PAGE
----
True, Austin-Morris were heading for disaster, but why did they have to drag Leyland down with them.

Blair should keep his nose out, and leave Longbridge to sort this deal out with Shanghai without intervention from Westminster, because the only intervention which would be useful right now would be a £500m subsidy - and that is not going to come along.
 

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I'm getting a bit sick of the whole thing now. Either SAIC and the Chinese gov't are ready to do a deal or not. If they are not then clearly MGR need to sort out plan B! MGR have already sold them the K series and brands, either they are ready to get with it or they are not. If not then MGR must work on plan B.
 

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If you were SAIC, and you were negotiating with MG-Rover...

OK, forget that. Objectively; SAIC doesn't need MG-Rover. SAIC are sitting on an automotive gold mine, China. MG-Rover is not. Furthermore, at the present time every smart automaker is trying to get into China. There are a lot of massive auto conglomerates with acres of idle tooling and thousands of engineers that can give SAIC what they need.

The problem is price. SAIC want control, and they want to pay as little as possible for it. Hence, MG-Rover, who have what SAIC need and are in the worst position of any company they could possibly deal with.

I have little doubt that the negotiations are proceeding with all the pleasantness for MG-Rover of being between the hammer and the anvil.

And though I am not really a quivering mass of credulity I find this story rather easy to believe.
 

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SAIC are sitting on an automotive gold mine, China.

Yes they are. But they are also currently tied in to a metal bashing arrangement whereby they produce and market cars on behalf of other people. Once the Chinese market opens up to the rest of the world and import restrictions are lifted... do these other people really need to continue with SAIC?

Will the Chinese people really reject a GM or Volkswagen product solely upon the basis that it is made by somebody else other than SAIC? Or will they be happy enough to trust the badge on the front of the car as being a guarantor of quality, dependability and reliability?

SAIC is certainly in a strong position at present, but in the longer term by soleley churning out other people's products (and the restrictions that come with such arrangements), it is also in a potentially very vulnerable position. As a well managed, forward thinking company, SAIC are smart enough to realise that, hence their discussions with MGR.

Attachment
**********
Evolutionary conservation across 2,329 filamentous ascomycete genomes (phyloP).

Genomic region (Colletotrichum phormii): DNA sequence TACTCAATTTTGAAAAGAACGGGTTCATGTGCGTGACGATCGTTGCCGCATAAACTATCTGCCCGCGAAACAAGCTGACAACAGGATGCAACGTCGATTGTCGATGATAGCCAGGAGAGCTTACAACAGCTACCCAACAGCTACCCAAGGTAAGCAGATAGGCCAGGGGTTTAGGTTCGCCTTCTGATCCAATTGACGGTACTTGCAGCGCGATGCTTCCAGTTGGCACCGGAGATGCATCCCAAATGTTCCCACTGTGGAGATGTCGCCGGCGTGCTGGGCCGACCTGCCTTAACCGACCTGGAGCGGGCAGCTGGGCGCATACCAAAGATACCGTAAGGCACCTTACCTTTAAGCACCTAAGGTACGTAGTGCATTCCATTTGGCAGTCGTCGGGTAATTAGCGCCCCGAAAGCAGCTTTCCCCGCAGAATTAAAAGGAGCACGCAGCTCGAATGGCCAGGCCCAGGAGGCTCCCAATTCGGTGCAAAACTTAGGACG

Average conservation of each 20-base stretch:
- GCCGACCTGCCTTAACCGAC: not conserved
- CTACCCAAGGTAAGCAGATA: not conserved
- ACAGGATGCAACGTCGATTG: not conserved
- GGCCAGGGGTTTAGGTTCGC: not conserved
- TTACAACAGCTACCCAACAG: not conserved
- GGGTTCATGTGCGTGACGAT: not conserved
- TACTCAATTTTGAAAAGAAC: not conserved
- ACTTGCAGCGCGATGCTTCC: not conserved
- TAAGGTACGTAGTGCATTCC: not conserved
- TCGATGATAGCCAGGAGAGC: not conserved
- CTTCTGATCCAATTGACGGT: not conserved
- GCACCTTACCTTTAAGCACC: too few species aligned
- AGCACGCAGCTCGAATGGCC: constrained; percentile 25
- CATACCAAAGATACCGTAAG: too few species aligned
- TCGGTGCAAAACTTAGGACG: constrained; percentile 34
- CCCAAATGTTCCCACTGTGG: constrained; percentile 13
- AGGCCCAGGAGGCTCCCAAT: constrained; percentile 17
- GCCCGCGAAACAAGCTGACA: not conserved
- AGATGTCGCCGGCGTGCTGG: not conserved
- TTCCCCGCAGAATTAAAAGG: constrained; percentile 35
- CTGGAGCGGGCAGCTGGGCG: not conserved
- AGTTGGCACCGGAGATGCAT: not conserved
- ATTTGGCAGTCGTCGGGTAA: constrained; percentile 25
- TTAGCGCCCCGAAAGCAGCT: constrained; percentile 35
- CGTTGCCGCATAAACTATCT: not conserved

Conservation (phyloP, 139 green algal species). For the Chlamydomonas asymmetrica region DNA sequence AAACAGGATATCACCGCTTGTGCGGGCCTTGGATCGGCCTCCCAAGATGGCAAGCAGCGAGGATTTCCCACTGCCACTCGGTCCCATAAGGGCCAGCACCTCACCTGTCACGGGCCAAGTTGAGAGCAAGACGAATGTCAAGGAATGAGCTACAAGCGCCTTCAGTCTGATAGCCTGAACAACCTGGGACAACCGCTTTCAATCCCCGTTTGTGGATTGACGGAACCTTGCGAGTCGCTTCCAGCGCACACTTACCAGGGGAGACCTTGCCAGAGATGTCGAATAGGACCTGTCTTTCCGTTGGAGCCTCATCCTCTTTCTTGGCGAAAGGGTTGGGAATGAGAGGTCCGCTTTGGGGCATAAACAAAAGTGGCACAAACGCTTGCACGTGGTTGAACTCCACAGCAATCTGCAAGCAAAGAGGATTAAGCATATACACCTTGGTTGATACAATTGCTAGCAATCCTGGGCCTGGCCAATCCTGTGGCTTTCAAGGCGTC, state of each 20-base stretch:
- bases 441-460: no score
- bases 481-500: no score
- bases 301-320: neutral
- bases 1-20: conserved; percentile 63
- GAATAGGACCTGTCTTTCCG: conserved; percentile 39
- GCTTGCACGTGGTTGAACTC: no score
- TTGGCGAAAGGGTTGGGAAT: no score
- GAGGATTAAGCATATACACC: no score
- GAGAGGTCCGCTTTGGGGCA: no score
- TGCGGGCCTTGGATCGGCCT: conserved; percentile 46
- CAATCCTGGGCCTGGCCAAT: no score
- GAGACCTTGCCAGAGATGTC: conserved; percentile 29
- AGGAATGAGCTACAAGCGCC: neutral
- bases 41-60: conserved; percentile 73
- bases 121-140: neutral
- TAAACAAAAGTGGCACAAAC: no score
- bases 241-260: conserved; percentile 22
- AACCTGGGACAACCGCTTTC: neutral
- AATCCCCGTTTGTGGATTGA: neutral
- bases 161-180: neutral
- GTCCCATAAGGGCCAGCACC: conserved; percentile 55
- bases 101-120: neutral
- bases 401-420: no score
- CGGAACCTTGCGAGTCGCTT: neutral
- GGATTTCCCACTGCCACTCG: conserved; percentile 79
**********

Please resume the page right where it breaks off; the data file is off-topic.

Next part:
I wouldn't say MGR are between the hammer and the anvil. Admittedly, they are far from being in the position they would like to be, but they have plenty of strengths to play to and can offer on a plate what SAIC and virtually any other new car manufacturer needs most... recognised brands, proven technology, R&D and a worldwise distribution structure.

But back to the original post... this really does smack of desperation by the Government to be associated with a good news story at a time when their election campaign is in something of a mess and they are being regularly outmanoeuvred by their principal rivals. For that reason alone, perhaps the story signifies good news... as from experience Tony and his cronies aren't anwhere to be seen when doom and gloom pervades the skies.

John
 

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SAIc absolutely need MG Rover.

MG Rover are sat on a range of developed and advanced car platforms, derived from the 75 and able to fill the medium, upper medium and large car segments. The work is complete, they are also sat on a decent range of engines, diesel and petrol.

No other manufacturer is going to allow SAIC access to that kind of development, and for SAIC to buy old tooling and employ engineers, it's going to take them years to develop a platform and car range that will fill anything like their need to be a global giant.

Make no mistake, MG Rover may be weak, they may be on the brink, but for SAIC they are their only hope of becoming the global player they so desire in the near future.

SAIC know this as well as MG Rover.
 

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Speculation, assumption, election! Though with friends like the Guardian, Labour doesn't need enemies!


MGCrazeee said

Think of the money that SAIC have rumoured to have already invested. If these figures are to be believed then between £67 and £200 million pounds have already been given to MGR for SAIC to have the rights to build the K series and certain current MGR models plus I guess they have already put some money towards the development of the RD/X60 or whatever the development code is now.

Think of the personnel time that SAIC have invested in this JV and not just senior people but designers, engineers plus purchasing people


Good points. If the deal fell through now, MGR would asurely come out of it better, with money and investment already there. I really can't see SAIC getting anywhere without MGR, and can't see them affording FIAT let along someone bigger or better off. I don't actually think SAIC could afford to take MGR over unless PVH wanted to sell it off cheap, let alone the fact that PVH can decide whether or not to sell out to SAIC.